The Ole Miss Game – Feel Good about it.
Despite the terrible injury to Ole Miss receiver Laquon Treadwell, Auburn fans need to feel good about the final result of the game in Oxford. Auburn went on the road and beat an excellent football team. Against a defense that had given up seven offensive touchdowns in seven games, Auburn scored five. Against a defense that had held nine consecutive teams under 20 points Auburn scored 35.
The Auburn defense played its worst game of the season but found ways to come through in key situations, creating two turnovers in the red zone in the 4th quarter. Don’t let the injury or the poor play of the defense ruin what should be a great win for Auburn. Send prayers and / or a get well post card to Mr. Treadwell.
The College Football Playoff Thoughts for the Week (A Brief Rant by Van):
In all honesty, they messed up the college football playoff from the start.
When the powers that be decided to finally move toward something vaguely resembling a “playoff” system,” they looked at it from the inside out, rather than from the outside in.
What do we mean by that? Simply this: They said to themselves, “The problem with having only a two-team playoff (i.e. the BCS) is when a third team is undefeated, such as Auburn in 2004, or when two teams from the same conference are the top two teams and everyone else is excluded.” So they did the most obvious thing—they added one more round of games, creating two semifinals and thus something that could be dubbed “College Football Playoffs.”
But here’s the problem. What they came up with—what we have now—is not REALLY a playoff, any more than the old BCS was actually a “series.” (You knew that was what the “S” in BCS stood for, right? “Series?” We’ve been asking for years how exactly you have a “series” with just one game.)
So, to the powers that be, this solved everything. It kept all the bowls pretty much intact and also allowed for teams from more than one conference to get in, and also allowed for a third (or even a fourth) undefeated team to not be potentially left out.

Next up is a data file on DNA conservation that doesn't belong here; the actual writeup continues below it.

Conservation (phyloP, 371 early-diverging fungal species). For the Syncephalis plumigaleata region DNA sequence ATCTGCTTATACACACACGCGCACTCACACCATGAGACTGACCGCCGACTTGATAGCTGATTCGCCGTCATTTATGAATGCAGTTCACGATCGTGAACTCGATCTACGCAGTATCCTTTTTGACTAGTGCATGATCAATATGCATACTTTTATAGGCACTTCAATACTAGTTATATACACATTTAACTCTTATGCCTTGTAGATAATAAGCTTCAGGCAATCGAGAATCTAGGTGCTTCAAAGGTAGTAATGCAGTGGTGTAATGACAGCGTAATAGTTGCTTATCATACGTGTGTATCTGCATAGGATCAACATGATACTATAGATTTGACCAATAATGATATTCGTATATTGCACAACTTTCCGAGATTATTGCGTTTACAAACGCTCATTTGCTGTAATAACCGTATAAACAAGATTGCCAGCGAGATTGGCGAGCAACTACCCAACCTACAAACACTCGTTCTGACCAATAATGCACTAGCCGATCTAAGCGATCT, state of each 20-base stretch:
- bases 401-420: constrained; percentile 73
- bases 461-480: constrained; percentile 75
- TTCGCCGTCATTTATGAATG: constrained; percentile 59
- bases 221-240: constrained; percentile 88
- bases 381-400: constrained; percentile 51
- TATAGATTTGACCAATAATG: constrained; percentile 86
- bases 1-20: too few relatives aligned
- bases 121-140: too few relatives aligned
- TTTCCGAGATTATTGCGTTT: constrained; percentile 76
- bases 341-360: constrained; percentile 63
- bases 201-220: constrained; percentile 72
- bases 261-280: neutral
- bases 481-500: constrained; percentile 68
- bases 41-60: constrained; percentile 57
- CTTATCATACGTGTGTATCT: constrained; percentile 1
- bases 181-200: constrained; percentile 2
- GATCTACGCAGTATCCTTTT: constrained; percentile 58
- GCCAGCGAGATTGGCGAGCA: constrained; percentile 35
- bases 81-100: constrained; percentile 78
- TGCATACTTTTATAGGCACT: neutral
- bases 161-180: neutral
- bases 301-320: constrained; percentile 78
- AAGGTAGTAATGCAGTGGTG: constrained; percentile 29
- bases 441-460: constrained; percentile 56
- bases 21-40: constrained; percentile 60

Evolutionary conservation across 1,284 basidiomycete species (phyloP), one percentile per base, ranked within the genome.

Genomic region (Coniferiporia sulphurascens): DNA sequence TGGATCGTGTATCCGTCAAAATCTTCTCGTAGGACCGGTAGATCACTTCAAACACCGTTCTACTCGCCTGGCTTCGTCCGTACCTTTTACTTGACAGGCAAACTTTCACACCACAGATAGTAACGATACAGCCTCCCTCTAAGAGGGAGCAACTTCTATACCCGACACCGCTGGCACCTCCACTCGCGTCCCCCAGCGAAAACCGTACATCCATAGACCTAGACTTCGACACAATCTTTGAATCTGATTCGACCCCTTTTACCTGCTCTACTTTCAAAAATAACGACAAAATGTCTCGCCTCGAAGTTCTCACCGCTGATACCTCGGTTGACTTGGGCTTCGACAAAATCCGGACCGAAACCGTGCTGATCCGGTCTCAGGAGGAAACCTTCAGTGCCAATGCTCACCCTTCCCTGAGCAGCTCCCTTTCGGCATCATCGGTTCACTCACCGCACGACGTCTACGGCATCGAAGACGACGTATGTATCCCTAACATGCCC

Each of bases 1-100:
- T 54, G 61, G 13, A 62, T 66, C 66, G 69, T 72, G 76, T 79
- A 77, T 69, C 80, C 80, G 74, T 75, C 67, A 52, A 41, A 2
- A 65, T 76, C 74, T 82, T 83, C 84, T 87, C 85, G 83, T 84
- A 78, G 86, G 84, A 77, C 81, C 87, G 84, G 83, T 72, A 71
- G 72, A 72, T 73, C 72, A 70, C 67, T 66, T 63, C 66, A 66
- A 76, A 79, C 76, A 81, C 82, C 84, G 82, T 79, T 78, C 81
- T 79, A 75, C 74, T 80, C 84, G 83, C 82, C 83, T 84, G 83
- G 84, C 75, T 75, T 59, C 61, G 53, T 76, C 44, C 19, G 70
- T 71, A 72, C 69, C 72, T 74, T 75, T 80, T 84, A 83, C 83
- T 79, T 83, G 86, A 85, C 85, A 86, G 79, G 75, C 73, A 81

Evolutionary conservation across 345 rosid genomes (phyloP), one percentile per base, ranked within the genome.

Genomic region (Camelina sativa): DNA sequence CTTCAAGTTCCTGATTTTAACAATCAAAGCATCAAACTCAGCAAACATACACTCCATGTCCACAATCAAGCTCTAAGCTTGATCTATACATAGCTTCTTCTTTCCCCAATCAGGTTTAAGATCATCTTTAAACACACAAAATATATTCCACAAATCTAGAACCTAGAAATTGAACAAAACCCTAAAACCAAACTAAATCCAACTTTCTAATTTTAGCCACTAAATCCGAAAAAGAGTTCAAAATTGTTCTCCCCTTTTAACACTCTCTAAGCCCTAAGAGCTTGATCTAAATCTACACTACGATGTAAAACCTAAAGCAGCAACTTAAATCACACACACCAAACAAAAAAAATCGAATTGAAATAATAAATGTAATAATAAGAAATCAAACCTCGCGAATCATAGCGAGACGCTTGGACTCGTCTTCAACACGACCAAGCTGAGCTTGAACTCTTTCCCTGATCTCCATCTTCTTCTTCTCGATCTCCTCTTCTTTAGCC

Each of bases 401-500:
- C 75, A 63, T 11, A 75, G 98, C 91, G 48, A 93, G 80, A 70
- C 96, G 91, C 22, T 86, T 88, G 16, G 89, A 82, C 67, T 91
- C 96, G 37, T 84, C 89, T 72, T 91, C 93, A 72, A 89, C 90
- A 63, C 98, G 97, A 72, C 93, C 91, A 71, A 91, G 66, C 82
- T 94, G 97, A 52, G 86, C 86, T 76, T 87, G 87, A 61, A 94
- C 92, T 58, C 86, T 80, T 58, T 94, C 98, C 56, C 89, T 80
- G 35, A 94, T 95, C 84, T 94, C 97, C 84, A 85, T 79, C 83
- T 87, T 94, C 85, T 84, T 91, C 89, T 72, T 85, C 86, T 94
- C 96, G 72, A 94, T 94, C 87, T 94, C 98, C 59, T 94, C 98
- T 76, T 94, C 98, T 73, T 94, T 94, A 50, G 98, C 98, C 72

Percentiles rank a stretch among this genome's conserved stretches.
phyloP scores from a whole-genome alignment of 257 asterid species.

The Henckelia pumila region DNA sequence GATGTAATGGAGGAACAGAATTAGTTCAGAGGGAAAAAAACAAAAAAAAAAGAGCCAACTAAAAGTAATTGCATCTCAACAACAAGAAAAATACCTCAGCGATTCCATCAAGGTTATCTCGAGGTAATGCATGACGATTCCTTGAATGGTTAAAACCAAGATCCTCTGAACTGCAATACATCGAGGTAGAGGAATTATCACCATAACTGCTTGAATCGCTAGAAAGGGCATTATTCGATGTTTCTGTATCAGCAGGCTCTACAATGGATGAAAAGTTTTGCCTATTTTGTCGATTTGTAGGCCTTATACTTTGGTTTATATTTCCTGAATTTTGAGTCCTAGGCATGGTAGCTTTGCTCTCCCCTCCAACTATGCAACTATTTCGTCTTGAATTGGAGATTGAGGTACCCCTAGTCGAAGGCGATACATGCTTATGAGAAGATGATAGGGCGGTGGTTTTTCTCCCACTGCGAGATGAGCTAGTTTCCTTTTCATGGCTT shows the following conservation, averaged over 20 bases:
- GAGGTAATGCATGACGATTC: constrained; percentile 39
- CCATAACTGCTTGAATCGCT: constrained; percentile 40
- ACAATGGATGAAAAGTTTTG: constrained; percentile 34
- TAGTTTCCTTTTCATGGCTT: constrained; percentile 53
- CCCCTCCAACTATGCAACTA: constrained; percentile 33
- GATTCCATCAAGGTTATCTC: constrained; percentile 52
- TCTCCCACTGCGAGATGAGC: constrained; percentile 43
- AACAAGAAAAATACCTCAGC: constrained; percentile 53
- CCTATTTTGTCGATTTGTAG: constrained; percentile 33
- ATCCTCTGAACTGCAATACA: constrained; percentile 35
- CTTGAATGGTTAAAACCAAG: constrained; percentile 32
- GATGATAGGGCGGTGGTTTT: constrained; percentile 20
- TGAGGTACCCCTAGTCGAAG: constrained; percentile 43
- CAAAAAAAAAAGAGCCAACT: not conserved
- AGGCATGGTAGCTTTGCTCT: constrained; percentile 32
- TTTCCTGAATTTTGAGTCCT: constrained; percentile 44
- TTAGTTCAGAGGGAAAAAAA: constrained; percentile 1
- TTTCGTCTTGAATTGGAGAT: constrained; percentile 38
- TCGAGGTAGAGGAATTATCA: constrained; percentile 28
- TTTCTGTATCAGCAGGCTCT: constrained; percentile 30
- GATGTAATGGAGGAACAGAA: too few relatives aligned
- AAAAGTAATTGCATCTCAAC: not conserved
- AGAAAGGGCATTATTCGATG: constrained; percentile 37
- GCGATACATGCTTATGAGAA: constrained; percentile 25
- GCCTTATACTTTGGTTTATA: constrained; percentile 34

BUT. To restate, that is looking at it from the inside out. “How do we fix this problem of needing to get three teams in, or teams from more than just the SEC?” And that’s where it all went wrong.
Once the term “Playoffs” started being used, it took the media and the fans about one-tenth of one second to make the mental leap to, “Hey, this is an actual PLAYOFF, which means LOTS of teams have a chance to get in—or should, anyway.” ESPN even frames their productions around “Who’s in? Are you in?” Etc.
And so what was meant to be mainly just a play-in round to the equivalent of the BCS final game has become in most people’s mind an actual, honest to goodness playoff system.
Of course, what we actually have is nothing of the sort.
To begin with, there are FIVE “power conferences,” each of whom fully expects to place its champion (at least) in the “Playoffs.” Then there are conferences like the SEC that fully expect their second-best teams to also have legitimate shots at being “in.”
Alas, there are only FOUR SPOTS in this alleged “Playoff.” There’s no room for ALL the conference champions, much less a bunch of “wild cards.”
So the “Playoffs” have immediately run into a crisis which we feel is going to blow the whole thing up (at least in public perception and reaction) very quickly—if not this year. There is NO ROOM for a fifth conference winner, AND if you give a non-conference-winner a wild card spot, suddenly there’s no room for TWO of the five conference champions.
This is a problem and/or a looming crisis that they brought on themselves. For as soon as they called this thing a “playoff” rather than a “play-in to the final game,” they fundamentally changed the public perception of what it was and is. Immediately everyone came to perceive it as an “open playoff system,” and every decent team in the land felt they had a shot to get in.
But that’s not going to happen. At least one, and likely two “Power Five” conference champions, are going to be left out. And a lot of people are going to be upset.
Adding another round and making it an eight-team tournament would certainly go a long way toward rectifying the situation—five conference champs plus three wild cards. But that solution brings with it entirely new problems. It means several teams will be playing SIXTEEN-game seasons. It means fans will have as many as FOUR post-season games to travel to, buy tickets to, and so on. It means the season will likely be stretched so far into January that it will resemble the NFL’s ridiculous postseason that now ends practically in February.
There are no good answers. To be clear, though—the current system is not a cure-all. It’s a ticking time bomb. And it’s going to blow sooner or later. Very possibly in just a month or two.